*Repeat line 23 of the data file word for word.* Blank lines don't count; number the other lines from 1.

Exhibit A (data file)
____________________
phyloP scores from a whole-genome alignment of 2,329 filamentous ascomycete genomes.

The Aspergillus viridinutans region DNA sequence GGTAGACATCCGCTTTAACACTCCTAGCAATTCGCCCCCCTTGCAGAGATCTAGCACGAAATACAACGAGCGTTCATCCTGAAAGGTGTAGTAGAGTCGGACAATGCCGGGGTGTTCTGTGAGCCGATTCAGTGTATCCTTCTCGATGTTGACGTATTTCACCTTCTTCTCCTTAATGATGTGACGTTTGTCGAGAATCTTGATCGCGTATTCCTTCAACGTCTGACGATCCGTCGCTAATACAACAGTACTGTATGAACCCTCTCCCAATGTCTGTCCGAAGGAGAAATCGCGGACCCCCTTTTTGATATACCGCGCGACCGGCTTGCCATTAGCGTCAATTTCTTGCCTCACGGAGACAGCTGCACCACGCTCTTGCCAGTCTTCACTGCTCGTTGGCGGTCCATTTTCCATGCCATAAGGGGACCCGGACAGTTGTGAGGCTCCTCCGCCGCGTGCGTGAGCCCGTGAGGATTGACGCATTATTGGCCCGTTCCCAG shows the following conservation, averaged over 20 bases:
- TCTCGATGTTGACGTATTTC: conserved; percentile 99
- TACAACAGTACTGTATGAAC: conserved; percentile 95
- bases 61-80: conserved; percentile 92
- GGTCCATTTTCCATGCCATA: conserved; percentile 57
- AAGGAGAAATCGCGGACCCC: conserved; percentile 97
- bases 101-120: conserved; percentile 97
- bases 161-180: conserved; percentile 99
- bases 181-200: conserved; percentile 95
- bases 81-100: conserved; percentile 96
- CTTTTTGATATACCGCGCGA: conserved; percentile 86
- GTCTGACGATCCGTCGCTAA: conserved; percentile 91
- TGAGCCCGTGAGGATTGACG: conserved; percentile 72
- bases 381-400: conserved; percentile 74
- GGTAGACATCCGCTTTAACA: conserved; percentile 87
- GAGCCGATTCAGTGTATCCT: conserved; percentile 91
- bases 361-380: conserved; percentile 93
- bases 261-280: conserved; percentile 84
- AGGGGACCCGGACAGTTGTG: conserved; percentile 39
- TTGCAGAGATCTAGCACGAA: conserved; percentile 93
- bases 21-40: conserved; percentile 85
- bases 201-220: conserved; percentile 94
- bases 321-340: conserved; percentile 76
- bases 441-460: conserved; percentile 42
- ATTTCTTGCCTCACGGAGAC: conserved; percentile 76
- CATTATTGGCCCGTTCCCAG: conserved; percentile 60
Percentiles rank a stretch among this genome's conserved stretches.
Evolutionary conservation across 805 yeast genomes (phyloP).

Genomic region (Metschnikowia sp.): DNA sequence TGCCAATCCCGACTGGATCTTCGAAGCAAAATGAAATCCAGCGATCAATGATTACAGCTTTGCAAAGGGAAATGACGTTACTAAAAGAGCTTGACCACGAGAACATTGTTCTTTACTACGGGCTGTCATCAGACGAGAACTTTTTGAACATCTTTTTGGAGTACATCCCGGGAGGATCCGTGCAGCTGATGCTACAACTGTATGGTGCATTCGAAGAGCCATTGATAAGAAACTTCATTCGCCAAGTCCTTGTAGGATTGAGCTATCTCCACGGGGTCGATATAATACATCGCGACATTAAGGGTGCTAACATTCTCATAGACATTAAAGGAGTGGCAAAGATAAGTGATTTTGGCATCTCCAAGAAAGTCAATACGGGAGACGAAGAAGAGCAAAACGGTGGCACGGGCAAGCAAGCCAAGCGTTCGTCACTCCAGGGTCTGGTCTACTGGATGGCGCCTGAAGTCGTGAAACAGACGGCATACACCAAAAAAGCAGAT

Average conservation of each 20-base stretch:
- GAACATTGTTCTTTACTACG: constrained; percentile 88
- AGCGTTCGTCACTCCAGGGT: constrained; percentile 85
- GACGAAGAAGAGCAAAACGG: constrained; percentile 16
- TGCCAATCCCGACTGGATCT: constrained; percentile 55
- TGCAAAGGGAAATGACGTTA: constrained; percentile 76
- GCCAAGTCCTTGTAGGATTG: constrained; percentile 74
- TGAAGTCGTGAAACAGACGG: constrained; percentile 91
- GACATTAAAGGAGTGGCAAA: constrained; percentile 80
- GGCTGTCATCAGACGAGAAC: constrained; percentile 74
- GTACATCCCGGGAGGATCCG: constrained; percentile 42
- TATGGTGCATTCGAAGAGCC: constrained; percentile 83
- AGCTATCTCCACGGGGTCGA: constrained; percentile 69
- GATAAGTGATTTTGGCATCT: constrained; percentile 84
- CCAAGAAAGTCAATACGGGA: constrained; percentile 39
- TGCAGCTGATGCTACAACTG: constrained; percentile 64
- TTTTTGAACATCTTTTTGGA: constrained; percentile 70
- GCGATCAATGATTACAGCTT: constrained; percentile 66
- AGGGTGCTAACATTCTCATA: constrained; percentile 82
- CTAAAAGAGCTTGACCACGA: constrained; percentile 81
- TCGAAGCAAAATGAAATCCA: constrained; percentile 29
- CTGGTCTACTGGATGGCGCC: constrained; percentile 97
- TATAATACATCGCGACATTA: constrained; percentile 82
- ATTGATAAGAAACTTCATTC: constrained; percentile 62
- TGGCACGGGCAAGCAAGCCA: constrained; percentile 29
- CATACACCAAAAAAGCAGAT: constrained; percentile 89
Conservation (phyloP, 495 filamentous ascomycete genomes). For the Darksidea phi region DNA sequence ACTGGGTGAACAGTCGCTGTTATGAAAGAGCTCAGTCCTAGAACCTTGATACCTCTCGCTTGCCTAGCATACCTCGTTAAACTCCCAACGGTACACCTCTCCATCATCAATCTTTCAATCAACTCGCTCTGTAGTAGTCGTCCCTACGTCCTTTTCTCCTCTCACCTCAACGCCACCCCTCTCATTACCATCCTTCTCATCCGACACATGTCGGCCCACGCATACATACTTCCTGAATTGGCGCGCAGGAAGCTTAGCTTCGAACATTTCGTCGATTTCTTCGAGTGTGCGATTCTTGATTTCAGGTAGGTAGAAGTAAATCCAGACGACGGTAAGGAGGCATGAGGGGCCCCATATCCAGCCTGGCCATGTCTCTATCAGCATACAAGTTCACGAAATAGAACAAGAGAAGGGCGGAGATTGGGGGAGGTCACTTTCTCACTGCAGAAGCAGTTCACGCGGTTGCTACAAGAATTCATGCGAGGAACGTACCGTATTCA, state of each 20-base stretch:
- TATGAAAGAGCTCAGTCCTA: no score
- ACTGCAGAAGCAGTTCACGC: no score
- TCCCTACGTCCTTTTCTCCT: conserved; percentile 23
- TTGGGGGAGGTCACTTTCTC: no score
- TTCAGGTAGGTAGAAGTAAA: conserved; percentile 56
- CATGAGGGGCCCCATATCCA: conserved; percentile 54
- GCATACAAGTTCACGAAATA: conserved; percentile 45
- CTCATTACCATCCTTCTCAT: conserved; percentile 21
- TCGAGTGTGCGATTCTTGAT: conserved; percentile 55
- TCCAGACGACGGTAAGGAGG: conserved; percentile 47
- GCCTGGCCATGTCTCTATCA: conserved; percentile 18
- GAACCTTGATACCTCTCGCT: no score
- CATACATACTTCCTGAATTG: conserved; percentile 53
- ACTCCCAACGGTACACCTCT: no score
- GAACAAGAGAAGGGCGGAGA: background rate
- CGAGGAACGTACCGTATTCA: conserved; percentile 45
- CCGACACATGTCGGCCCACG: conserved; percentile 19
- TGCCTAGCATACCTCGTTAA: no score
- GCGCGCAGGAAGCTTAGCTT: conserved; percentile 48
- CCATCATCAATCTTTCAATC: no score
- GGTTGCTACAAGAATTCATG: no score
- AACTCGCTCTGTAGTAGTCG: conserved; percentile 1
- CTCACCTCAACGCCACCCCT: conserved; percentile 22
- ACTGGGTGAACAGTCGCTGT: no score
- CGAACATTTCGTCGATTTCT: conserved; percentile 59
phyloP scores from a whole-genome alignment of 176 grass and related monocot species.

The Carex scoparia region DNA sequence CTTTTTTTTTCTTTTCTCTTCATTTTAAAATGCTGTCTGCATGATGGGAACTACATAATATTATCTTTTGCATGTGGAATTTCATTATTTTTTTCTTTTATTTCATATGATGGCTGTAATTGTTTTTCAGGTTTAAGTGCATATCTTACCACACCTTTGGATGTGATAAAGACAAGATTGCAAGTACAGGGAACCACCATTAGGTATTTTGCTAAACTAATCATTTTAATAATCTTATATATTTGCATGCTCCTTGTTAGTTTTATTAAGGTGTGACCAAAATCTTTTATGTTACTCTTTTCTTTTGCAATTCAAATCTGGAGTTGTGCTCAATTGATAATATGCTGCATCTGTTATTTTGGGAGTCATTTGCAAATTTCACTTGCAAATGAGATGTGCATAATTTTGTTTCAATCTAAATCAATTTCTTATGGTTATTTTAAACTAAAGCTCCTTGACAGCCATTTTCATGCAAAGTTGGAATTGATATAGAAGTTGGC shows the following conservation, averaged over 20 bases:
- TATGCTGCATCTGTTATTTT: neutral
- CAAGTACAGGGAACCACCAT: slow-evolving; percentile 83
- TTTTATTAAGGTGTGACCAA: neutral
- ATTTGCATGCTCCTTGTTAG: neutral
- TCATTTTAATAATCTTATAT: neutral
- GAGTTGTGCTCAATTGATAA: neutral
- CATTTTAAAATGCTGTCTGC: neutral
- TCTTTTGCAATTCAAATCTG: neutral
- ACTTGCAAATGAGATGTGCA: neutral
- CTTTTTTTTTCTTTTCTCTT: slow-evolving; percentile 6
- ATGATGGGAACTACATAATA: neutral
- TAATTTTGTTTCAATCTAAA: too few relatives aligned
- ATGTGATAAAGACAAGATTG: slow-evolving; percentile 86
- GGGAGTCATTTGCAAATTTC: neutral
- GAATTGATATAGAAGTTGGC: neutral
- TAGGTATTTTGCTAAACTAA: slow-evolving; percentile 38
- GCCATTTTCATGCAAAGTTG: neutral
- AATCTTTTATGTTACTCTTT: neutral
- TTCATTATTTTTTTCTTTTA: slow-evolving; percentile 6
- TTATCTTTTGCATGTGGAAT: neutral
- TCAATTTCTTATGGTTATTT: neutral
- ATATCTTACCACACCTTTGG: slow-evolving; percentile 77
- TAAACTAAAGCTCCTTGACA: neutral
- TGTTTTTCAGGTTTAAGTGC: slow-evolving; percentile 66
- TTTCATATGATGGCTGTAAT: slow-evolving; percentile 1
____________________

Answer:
- bases 201-220: conserved; percentile 94